I was going to do an annual report tallying everything I spent all year compared to how much I earned.
But once I got finished messing with my spreadsheets, I realized that I didn't keep the most pristine records.
So, my annual report might not be so accurate.
Instead, I'll use the numbers as a guide -- am I on the wrong track or am I going in the right direction.
Thankfully, it seems I'm definitely going the right way.
According to my numbers, I made $1,300 more than I spent. It may actually be a little more, since I included my savings (401k, automatic savings and money into my emergency fund) in my spending.
I paid down more than $5,600 of debt on my MasterCard.
I saved more than $3,000... just over 6 percent of my income. That's not 10% off the top, like we all know we should be doing, but it's getting close.
The most interesting thingsto me was how little I spent on some things that I thought were killing me and how much I spent on things I thought weren't costing me so much.
Rent was my biggest expense, obviously, followed by my car loan. Together they accounted for just less than a third of my take home pay.
Food came in a close third. I spent about $4,000 on eating out and buying groceries. I spent more eating out (but only by $100). Frankly, I don't see that changing or being dramatically reduced. I mean, I gotta eat.
But you know what was the next biggest expense? Personal travel! Huh?
Yeah, I hardly went anywhere last year, but the few flights, cabs, hotels and whatnot I did pay for cost more than $2,000. I think the Disney trip is included in that too, and I saved for that, but still -- that's a big chunk of money and I should plan better for it. Especially since I plan to do a lot more traveling this year!
I spent about $600 on the gym, including several months when I didn't even go.
I spent over $1,000 on miscellaneous personal expenses. Again, not real sure what all of that was. Some of it was as lame as postage stamps. Others might have been various parking tickets (I feel like the ticket queen lately... it's because I just want to park my car where I want and leave it without anyone or anything touching it... guess it doesn't work that way!).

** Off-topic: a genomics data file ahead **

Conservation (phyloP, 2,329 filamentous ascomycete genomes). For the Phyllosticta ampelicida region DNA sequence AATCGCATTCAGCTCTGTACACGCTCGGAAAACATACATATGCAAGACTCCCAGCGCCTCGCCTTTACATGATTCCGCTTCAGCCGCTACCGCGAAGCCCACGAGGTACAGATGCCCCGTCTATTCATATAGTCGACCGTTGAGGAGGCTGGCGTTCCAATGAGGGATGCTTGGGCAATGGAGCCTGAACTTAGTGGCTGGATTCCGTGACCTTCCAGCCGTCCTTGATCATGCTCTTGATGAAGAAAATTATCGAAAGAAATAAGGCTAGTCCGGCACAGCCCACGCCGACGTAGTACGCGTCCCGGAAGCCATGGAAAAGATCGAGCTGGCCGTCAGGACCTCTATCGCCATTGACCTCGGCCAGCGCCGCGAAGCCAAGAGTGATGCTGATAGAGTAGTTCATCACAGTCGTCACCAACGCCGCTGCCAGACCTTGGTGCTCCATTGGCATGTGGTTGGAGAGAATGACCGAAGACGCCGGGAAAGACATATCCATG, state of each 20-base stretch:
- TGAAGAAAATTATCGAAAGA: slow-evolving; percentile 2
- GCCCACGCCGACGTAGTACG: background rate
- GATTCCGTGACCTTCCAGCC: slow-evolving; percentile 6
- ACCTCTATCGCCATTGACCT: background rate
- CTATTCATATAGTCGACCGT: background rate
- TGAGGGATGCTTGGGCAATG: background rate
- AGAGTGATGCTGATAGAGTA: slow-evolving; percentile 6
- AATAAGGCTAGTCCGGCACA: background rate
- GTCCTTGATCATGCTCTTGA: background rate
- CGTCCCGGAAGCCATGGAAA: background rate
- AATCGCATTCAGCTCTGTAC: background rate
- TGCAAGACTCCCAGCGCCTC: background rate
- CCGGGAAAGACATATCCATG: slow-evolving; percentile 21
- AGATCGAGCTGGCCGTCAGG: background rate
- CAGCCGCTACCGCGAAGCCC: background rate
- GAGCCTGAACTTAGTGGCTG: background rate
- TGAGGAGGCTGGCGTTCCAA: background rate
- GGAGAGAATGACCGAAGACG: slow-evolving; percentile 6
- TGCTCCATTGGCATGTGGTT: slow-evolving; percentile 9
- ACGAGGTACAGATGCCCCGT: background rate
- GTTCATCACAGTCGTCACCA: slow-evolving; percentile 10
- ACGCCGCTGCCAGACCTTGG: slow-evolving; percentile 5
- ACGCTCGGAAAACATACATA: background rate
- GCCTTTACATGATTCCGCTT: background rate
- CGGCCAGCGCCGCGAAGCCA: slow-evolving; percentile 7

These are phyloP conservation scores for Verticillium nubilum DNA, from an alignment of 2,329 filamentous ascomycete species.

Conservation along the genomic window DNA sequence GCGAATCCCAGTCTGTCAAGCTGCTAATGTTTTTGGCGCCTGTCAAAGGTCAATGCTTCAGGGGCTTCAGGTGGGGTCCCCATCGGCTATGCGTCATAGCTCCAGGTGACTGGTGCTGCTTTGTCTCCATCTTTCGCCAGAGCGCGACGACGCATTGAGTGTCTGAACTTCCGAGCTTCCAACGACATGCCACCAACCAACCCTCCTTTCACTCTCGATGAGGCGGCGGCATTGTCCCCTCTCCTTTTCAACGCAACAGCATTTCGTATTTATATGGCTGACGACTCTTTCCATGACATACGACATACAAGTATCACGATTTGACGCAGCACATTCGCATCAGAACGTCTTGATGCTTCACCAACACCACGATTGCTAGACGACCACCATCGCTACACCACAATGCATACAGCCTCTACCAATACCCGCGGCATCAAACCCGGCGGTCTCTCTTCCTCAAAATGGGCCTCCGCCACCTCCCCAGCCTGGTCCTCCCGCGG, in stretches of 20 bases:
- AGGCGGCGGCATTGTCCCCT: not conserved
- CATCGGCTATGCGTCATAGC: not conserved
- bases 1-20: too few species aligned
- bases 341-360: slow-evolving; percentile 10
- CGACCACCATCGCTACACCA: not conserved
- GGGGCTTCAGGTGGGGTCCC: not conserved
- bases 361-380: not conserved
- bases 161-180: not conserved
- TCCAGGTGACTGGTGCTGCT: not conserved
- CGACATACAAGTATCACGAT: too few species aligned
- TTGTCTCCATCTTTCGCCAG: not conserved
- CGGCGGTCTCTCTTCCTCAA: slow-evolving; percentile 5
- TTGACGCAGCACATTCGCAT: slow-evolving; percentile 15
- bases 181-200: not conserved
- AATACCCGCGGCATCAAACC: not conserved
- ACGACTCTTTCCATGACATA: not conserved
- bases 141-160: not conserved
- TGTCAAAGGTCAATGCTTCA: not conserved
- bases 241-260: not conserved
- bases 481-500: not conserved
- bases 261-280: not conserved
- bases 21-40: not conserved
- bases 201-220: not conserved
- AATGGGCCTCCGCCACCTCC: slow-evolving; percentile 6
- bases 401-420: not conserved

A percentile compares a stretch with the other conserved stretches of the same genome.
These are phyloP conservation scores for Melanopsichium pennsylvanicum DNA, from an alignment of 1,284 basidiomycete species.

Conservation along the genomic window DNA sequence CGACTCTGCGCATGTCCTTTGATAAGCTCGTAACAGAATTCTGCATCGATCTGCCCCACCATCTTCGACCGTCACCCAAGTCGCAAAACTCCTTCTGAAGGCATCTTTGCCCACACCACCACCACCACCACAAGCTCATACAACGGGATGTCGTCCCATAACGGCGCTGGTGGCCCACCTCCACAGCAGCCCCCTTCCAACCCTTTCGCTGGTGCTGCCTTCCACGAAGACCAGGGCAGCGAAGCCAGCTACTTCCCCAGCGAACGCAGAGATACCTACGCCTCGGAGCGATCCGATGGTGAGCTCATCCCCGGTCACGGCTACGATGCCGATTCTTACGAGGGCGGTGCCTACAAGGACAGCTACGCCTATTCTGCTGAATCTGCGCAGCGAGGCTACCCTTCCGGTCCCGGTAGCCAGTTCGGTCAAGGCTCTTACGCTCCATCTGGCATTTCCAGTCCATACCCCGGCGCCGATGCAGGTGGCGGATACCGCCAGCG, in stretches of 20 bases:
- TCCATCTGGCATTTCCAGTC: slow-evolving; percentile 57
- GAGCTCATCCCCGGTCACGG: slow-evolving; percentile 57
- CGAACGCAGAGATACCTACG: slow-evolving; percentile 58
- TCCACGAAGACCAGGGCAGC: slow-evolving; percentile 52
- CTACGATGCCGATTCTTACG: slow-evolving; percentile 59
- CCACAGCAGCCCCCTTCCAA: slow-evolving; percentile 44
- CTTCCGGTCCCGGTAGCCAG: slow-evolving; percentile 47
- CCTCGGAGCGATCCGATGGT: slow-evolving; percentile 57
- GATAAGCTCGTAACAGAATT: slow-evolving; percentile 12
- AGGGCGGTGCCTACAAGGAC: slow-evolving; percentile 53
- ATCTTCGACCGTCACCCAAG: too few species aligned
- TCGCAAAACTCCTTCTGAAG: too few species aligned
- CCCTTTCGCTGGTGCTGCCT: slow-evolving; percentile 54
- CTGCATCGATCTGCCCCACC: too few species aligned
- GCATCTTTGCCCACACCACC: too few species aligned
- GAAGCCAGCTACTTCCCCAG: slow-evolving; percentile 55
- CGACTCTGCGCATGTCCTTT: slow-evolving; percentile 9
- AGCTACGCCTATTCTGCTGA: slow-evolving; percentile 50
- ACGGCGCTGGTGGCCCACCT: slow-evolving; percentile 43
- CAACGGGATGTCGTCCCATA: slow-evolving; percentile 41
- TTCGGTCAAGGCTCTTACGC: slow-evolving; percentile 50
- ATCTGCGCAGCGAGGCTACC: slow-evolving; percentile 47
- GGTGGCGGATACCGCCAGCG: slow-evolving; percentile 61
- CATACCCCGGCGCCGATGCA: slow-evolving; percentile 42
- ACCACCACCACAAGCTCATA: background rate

I spent $150 on snacks. Yes. Whatever I get out of vending machines, random candy bars at the checkout counter and the occasional stops at the Cheesecake Factory for a slice. I include snacks in my dining out category. But there's no vending machine at my current job, so that should help!
I know what you all want to know. What did I spend on clothes, shoes and accessories? I know you want to know, because it's usually the category that gets me. I'll be good for months and then go nuts for a month or two.
All right, I spent a little over $2,000. Is that good or bad? I don't know, but it's almost twice what I budgeted for myself! So I guess that's bad!
The only thing that bothers me is that I can't point to my wardrobe and say, "See what I did with my two grand!" It pretty much looks like it did before I spent the money... so, if I'm going to buy clothes 1) replace things that need to go 2) don't buy so many same-looking clothes (if you have 5 cable knit sweaters, it's going to feel like you don't have anything to wear!) 3) be more discerning -- some things it's worth spending more on than getting cheap, while others absolutely should be bought cheap.
My task is to tell them apart. Is there a shopper's serenity prayer? I'll write one!
Bottom line, I can also use these numbers to adjust my budget -- actually budgeting for things I spent a lot on, but had no budget for; reduce my allotments to items that didn't cost me as much as I thought; and figure out where I can make adjustments in categories where I'm probably spending too much anyway.
I've already created a new spreadsheet to keep track of my spending for this year. At some point, I may switch to an automated system such as MS Money or Quicken. Remember, I tried Quicken a long time ago and hated it, but I may be ready for something like that now... we'll see.